Rather the first step, the state took to ease lockdown, despite of increase in incidences of domestic violence, is that it decided to open alcohol shops after 40 days of lockdown in all, red, orange and green zones[xxvii]. During this period of lockdown, a prohibition was imposed because of the non-availability of alcohol, but in order to collect revenue, the government ignored the direct link between increase in violence against women and consumption of alcohol[xxviii]. The anti-arrack movements at many places, earlier have raised the issue to ban the sale of alcohol[xxix]. Yet, the state decided to prioritize profit over eliminating violence against women. The Supreme court refused to stay the sale of liquor[xxx]. This approach on focusing on the economy and the GDP over human quality indexes such as less violence, gender equality, social justice or happiness highlights the lopsided priorities, callousness and disastrous development model[xxxi]. The toxic masculinity displayed its colors as the liquor shops open. Within a day, a woman is reportedly killed by her husband in UP because she refused to sell her jewellery to buy alcohol[xxxii]. The patriarchal state continued to act in insensitive and gender-blind manner to the plight of women.
Further, for the poor migrant women workers who are walking hundreds of kilometers, no special provisions of facilities have been planned to support those who are travelling with children or are in advanced stage of pregnancies or delivering babies on roads. In its status report, the Ministry of Home Affairs submitted that “workers’ daily need is being taken care of”, there is “no necessity for them to go back” and that any such movement “definitely causes a serious health hazard”[xxxiii]. The Supreme court denies relief to migrant workers in a plea filed for payment of wages amid lockdown saying that it could not run the government[xxxiv] and that the steps have been taken by the Center and the state governments[xxxv]. The matter revolves around the prayer made in the petition regarding payment of wages to the migrant workers and no mention has been made regarding the challenges, pregnant women migrant workers and their children have been facing, by the court or the government. Health of women is not prioritized anywhere while planning the travel by trains, within the shelter homes or for women walking on roads. For those cases, where migrant workmen have died while travelling, none of the state government has announced any scheme to support their families. Hence, neither the poor nor the middle-class women appears anywhere in the list of schemes, plans, strategies or any other measures being taken by the government in response to COVID crisis.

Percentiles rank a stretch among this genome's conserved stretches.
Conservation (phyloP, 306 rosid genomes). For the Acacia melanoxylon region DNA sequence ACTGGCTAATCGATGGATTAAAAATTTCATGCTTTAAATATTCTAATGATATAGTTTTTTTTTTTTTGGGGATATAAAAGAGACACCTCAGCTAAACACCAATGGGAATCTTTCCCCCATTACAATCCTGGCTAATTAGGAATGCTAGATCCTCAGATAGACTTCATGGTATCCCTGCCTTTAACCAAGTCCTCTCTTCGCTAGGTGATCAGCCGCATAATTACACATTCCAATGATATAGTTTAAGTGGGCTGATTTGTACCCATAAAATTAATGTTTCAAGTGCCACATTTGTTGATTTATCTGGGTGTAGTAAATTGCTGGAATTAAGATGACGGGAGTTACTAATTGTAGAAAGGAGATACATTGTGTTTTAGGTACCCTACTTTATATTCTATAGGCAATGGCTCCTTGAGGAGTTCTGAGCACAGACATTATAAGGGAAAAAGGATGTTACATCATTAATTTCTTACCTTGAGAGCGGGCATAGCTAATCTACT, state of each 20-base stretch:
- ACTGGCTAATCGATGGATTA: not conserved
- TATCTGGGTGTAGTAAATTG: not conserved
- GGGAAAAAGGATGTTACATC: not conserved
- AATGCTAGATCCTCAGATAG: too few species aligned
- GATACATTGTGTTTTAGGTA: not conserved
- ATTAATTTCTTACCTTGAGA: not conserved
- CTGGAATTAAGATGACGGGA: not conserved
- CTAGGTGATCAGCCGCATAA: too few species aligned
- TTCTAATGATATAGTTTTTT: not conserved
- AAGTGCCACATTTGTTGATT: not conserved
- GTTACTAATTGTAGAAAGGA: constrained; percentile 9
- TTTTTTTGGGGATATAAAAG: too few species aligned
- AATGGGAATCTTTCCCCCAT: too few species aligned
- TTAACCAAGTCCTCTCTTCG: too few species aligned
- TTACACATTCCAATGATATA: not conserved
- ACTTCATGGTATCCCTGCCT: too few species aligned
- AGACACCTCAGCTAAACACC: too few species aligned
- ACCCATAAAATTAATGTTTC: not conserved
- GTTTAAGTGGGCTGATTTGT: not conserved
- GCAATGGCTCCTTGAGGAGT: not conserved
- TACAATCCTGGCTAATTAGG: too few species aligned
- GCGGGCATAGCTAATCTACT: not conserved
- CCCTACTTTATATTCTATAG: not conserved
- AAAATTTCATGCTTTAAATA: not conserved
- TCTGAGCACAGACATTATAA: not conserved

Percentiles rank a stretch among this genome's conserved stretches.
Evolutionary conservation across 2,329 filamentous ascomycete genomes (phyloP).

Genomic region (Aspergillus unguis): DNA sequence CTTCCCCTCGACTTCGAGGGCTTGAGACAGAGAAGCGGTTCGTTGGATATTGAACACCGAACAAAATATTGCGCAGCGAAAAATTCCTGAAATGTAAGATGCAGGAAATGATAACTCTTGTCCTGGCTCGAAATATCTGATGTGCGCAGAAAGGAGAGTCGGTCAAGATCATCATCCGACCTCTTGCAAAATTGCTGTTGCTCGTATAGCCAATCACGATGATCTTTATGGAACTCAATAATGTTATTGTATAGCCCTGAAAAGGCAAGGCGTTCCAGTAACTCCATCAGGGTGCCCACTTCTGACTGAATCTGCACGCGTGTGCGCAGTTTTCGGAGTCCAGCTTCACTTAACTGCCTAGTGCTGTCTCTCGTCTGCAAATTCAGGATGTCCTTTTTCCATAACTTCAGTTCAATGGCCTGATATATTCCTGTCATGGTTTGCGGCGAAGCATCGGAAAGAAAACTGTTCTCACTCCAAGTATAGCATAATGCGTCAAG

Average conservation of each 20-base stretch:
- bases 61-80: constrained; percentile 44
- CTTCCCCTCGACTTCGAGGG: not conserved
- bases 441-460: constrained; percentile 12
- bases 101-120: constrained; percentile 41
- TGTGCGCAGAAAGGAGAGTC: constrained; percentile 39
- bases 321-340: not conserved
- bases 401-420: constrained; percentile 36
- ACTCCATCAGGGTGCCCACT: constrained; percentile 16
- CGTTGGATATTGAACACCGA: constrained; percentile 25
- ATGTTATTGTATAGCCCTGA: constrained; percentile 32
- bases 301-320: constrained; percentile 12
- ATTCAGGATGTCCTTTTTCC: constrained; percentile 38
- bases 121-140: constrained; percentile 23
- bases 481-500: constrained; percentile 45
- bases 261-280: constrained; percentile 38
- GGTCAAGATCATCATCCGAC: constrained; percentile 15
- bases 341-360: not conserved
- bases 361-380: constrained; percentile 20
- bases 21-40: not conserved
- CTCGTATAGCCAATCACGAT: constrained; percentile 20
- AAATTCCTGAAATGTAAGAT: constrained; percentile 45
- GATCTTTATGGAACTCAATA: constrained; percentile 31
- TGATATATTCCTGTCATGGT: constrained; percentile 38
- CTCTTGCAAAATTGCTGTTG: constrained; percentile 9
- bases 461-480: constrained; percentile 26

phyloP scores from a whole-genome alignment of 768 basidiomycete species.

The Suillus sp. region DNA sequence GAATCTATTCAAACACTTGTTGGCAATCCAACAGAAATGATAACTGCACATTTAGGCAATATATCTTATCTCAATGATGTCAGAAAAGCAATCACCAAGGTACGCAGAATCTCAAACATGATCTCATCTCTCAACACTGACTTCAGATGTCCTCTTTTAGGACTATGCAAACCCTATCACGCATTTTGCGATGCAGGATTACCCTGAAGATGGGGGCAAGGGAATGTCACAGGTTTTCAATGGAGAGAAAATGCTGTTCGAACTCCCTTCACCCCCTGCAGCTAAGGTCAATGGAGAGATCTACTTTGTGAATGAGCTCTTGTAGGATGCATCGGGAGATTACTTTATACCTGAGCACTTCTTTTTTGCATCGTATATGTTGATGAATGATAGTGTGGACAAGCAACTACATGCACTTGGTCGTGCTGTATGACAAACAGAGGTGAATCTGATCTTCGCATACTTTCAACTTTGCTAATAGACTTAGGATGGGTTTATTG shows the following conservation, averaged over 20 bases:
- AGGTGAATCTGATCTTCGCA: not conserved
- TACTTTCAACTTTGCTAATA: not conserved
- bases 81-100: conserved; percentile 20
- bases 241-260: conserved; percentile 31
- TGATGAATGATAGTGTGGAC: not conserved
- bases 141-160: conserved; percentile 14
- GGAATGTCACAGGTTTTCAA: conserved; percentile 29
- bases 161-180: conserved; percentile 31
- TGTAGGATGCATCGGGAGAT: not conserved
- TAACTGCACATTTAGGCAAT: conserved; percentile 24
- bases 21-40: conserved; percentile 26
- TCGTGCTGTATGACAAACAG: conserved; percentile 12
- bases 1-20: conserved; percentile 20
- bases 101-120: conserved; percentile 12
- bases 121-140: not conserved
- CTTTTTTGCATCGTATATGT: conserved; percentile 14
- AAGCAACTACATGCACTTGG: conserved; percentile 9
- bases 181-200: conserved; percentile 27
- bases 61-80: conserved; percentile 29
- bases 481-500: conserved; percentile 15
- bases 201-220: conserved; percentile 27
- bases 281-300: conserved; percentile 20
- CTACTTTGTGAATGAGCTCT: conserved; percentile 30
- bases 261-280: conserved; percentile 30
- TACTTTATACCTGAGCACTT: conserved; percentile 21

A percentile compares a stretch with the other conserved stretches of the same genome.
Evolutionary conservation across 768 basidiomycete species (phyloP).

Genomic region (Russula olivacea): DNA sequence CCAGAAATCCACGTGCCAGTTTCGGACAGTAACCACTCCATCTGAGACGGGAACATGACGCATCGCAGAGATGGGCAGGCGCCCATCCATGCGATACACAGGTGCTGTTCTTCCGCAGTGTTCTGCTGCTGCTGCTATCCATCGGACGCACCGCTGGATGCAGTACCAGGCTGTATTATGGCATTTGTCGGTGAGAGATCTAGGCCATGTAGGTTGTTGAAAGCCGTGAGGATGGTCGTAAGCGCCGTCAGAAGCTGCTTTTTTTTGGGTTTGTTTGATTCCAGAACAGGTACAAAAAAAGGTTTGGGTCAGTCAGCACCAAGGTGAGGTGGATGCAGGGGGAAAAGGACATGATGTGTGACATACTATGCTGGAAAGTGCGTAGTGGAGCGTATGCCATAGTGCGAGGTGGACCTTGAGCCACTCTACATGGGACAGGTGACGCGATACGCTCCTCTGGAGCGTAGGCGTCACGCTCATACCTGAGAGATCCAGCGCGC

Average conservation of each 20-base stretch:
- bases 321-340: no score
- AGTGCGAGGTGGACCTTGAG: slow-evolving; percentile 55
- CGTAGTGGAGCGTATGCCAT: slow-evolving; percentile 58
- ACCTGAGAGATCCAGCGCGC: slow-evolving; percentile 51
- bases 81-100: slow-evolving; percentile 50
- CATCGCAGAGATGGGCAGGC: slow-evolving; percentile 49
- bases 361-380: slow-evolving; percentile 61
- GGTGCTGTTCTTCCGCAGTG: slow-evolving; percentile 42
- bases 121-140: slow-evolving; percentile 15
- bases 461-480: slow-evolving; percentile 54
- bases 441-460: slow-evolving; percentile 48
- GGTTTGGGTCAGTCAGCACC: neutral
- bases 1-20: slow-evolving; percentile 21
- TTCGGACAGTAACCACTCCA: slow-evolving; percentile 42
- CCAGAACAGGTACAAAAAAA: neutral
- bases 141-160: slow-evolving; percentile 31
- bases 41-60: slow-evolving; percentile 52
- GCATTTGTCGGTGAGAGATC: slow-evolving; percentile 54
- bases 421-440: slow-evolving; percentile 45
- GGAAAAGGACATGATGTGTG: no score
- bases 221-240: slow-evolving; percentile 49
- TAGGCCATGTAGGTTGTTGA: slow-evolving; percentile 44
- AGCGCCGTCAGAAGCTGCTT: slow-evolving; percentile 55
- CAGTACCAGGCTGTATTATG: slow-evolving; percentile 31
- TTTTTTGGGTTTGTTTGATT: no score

Re-imagining the gender-just world in post-COVID era
The Declaration of Philadelphia adopted on 10 May 1944 by the International Labour Organization affirmed that “Poverty anywhere constitutes a danger to prosperity everywhere”. On a similar note it may be said that, ‘patriarchy anywhere is a threat to gender justice everywhere’. More specifically, in the times of crisis and recovery, when public health is the matter of concern, it is essential that rights of women and children receive attention of law and policy makers and that the viruses of patriarchy and poverty be eliminated forever along with the coronavirus.
However, what is happening is that the decades of efforts and struggles are being rolled back in India while responding to the COVID crisis as the government is not prioritizing women’s concerns. Situation is that both poor and the middle-class women are suffering in different ways, the former are being denied and deprived of their basic rights and the later are being lockdown in home with the abusers without any support services being made available to them. Hence, the country needs a robust comprehensive plan to address different aspects of violence women are facing in the largest democracy.
The situation calls for a need to rethink and restructure the class inequalities widened due to impact of globalization and to reconsider the stereotypical patriarchal assumptions and the notions relating to gender norms. A crisis situation provides a platform to rekindle the collective imagination to alter the pre-existing ideas about the gender discourse.
Homes cannot be reduced to the chambers of torture for women and children. The safety of women and children cannot be compromised in so-called `private’ spaces while drawing `Lakshman rekhas’ further reducing women to second-class citizens depriving them of their agency and their beings. Dismantling patriarchy and gender inequalities at homes and in public spaces is perhaps, essential to create a better world. Within the cure for coronavirus also lies the cure of the viruses of patriarchy and all other forms of inequalities and discriminations.